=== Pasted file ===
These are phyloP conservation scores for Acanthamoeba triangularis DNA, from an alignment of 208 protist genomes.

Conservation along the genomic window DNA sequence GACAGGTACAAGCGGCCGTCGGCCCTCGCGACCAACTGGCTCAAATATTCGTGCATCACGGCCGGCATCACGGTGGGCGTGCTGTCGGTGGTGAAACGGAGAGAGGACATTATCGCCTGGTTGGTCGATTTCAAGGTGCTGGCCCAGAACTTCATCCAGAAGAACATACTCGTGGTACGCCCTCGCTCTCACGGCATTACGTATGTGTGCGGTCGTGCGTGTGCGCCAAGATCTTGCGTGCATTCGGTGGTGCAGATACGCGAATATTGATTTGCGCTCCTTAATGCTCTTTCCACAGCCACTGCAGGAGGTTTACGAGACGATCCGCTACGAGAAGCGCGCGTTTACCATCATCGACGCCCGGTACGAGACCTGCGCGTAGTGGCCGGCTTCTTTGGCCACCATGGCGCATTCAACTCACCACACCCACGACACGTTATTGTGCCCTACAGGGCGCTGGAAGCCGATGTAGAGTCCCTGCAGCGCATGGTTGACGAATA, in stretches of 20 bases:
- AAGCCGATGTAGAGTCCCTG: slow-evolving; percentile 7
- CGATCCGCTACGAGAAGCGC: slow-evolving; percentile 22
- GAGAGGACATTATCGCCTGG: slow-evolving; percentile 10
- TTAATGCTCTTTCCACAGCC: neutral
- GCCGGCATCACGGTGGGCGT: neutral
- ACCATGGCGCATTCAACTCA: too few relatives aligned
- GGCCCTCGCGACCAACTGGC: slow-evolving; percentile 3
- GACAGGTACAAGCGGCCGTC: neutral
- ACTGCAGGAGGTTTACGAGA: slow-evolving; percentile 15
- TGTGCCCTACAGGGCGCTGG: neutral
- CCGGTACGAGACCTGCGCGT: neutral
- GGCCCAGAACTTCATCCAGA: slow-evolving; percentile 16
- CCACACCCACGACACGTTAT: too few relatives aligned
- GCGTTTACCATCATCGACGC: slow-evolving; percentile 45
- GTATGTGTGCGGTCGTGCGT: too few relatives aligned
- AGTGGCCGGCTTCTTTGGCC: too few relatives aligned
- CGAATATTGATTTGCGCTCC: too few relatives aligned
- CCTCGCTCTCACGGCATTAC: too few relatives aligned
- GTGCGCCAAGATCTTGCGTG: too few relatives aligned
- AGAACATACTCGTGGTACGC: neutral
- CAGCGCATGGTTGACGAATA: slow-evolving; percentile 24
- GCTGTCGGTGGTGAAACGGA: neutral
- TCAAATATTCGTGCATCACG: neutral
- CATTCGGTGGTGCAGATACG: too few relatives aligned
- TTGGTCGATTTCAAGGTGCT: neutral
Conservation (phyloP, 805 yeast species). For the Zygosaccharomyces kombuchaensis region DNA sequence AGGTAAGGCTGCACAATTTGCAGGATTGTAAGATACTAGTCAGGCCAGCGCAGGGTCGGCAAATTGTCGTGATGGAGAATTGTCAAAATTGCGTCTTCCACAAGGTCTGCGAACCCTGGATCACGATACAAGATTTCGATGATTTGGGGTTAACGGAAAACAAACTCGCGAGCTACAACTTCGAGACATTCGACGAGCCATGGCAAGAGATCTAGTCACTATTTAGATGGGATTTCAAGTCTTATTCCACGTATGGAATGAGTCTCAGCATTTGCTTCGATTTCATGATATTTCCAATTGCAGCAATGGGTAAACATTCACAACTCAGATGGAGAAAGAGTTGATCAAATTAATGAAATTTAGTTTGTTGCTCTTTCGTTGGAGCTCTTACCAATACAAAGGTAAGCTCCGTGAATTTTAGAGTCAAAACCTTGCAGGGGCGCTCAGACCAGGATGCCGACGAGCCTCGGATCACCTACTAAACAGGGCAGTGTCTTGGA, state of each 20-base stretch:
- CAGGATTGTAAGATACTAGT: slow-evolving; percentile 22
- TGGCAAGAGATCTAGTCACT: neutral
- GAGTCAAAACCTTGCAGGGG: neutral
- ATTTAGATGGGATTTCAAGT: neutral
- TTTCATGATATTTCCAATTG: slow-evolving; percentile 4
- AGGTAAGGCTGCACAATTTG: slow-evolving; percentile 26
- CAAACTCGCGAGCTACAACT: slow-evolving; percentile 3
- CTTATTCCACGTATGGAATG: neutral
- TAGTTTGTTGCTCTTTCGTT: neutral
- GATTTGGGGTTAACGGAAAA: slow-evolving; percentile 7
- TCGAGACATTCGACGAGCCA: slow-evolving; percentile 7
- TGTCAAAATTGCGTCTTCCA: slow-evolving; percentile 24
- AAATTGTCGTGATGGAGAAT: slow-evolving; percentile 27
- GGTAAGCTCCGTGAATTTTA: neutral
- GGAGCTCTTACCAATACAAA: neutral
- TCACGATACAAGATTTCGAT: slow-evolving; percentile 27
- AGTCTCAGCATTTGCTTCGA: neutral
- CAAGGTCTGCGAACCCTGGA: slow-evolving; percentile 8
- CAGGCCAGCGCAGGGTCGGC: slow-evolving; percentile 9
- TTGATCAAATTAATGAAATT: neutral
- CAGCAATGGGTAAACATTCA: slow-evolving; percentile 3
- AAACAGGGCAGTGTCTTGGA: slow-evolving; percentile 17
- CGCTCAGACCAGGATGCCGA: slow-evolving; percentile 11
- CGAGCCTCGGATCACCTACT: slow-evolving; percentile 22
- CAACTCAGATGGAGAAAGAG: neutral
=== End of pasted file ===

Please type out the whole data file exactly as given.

These are phyloP conservation scores for Acanthamoeba triangularis DNA, from an alignment of 208 protist genomes.

Conservation along the genomic window DNA sequence GACAGGTACAAGCGGCCGTCGGCCCTCGCGACCAACTGGCTCAAATATTCGTGCATCACGGCCGGCATCACGGTGGGCGTGCTGTCGGTGGTGAAACGGAGAGAGGACATTATCGCCTGGTTGGTCGATTTCAAGGTGCTGGCCCAGAACTTCATCCAGAAGAACATACTCGTGGTACGCCCTCGCTCTCACGGCATTACGTATGTGTGCGGTCGTGCGTGTGCGCCAAGATCTTGCGTGCATTCGGTGGTGCAGATACGCGAATATTGATTTGCGCTCCTTAATGCTCTTTCCACAGCCACTGCAGGAGGTTTACGAGACGATCCGCTACGAGAAGCGCGCGTTTACCATCATCGACGCCCGGTACGAGACCTGCGCGTAGTGGCCGGCTTCTTTGGCCACCATGGCGCATTCAACTCACCACACCCACGACACGTTATTGTGCCCTACAGGGCGCTGGAAGCCGATGTAGAGTCCCTGCAGCGCATGGTTGACGAATA, in stretches of 20 bases:
- AAGCCGATGTAGAGTCCCTG: slow-evolving; percentile 7
- CGATCCGCTACGAGAAGCGC: slow-evolving; percentile 22
- GAGAGGACATTATCGCCTGG: slow-evolving; percentile 10
- TTAATGCTCTTTCCACAGCC: neutral
- GCCGGCATCACGGTGGGCGT: neutral
- ACCATGGCGCATTCAACTCA: too few relatives aligned
- GGCCCTCGCGACCAACTGGC: slow-evolving; percentile 3
- GACAGGTACAAGCGGCCGTC: neutral
- ACTGCAGGAGGTTTACGAGA: slow-evolving; percentile 15
- TGTGCCCTACAGGGCGCTGG: neutral
- CCGGTACGAGACCTGCGCGT: neutral
- GGCCCAGAACTTCATCCAGA: slow-evolving; percentile 16
- CCACACCCACGACACGTTAT: too few relatives aligned
- GCGTTTACCATCATCGACGC: slow-evolving; percentile 45
- GTATGTGTGCGGTCGTGCGT: too few relatives aligned
- AGTGGCCGGCTTCTTTGGCC: too few relatives aligned
- CGAATATTGATTTGCGCTCC: too few relatives aligned
- CCTCGCTCTCACGGCATTAC: too few relatives aligned
- GTGCGCCAAGATCTTGCGTG: too few relatives aligned
- AGAACATACTCGTGGTACGC: neutral
- CAGCGCATGGTTGACGAATA: slow-evolving; percentile 24
- GCTGTCGGTGGTGAAACGGA: neutral
- TCAAATATTCGTGCATCACG: neutral
- CATTCGGTGGTGCAGATACG: too few relatives aligned
- TTGGTCGATTTCAAGGTGCT: neutral
Conservation (phyloP, 805 yeast species). For the Zygosaccharomyces kombuchaensis region DNA sequence AGGTAAGGCTGCACAATTTGCAGGATTGTAAGATACTAGTCAGGCCAGCGCAGGGTCGGCAAATTGTCGTGATGGAGAATTGTCAAAATTGCGTCTTCCACAAGGTCTGCGAACCCTGGATCACGATACAAGATTTCGATGATTTGGGGTTAACGGAAAACAAACTCGCGAGCTACAACTTCGAGACATTCGACGAGCCATGGCAAGAGATCTAGTCACTATTTAGATGGGATTTCAAGTCTTATTCCACGTATGGAATGAGTCTCAGCATTTGCTTCGATTTCATGATATTTCCAATTGCAGCAATGGGTAAACATTCACAACTCAGATGGAGAAAGAGTTGATCAAATTAATGAAATTTAGTTTGTTGCTCTTTCGTTGGAGCTCTTACCAATACAAAGGTAAGCTCCGTGAATTTTAGAGTCAAAACCTTGCAGGGGCGCTCAGACCAGGATGCCGACGAGCCTCGGATCACCTACTAAACAGGGCAGTGTCTTGGA, state of each 20-base stretch:
- CAGGATTGTAAGATACTAGT: slow-evolving; percentile 22
- TGGCAAGAGATCTAGTCACT: neutral
- GAGTCAAAACCTTGCAGGGG: neutral
- ATTTAGATGGGATTTCAAGT: neutral
- TTTCATGATATTTCCAATTG: slow-evolving; percentile 4
- AGGTAAGGCTGCACAATTTG: slow-evolving; percentile 26
- CAAACTCGCGAGCTACAACT: slow-evolving; percentile 3
- CTTATTCCACGTATGGAATG: neutral
- TAGTTTGTTGCTCTTTCGTT: neutral
- GATTTGGGGTTAACGGAAAA: slow-evolving; percentile 7
- TCGAGACATTCGACGAGCCA: slow-evolving; percentile 7
- TGTCAAAATTGCGTCTTCCA: slow-evolving; percentile 24
- AAATTGTCGTGATGGAGAAT: slow-evolving; percentile 27
- GGTAAGCTCCGTGAATTTTA: neutral
- GGAGCTCTTACCAATACAAA: neutral
- TCACGATACAAGATTTCGAT: slow-evolving; percentile 27
- AGTCTCAGCATTTGCTTCGA: neutral
- CAAGGTCTGCGAACCCTGGA: slow-evolving; percentile 8
- CAGGCCAGCGCAGGGTCGGC: slow-evolving; percentile 9
- TTGATCAAATTAATGAAATT: neutral
- CAGCAATGGGTAAACATTCA: slow-evolving; percentile 3
- AAACAGGGCAGTGTCTTGGA: slow-evolving; percentile 17
- CGCTCAGACCAGGATGCCGA: slow-evolving; percentile 11
- CGAGCCTCGGATCACCTACT: slow-evolving; percentile 22
- CAACTCAGATGGAGAAAGAG: neutral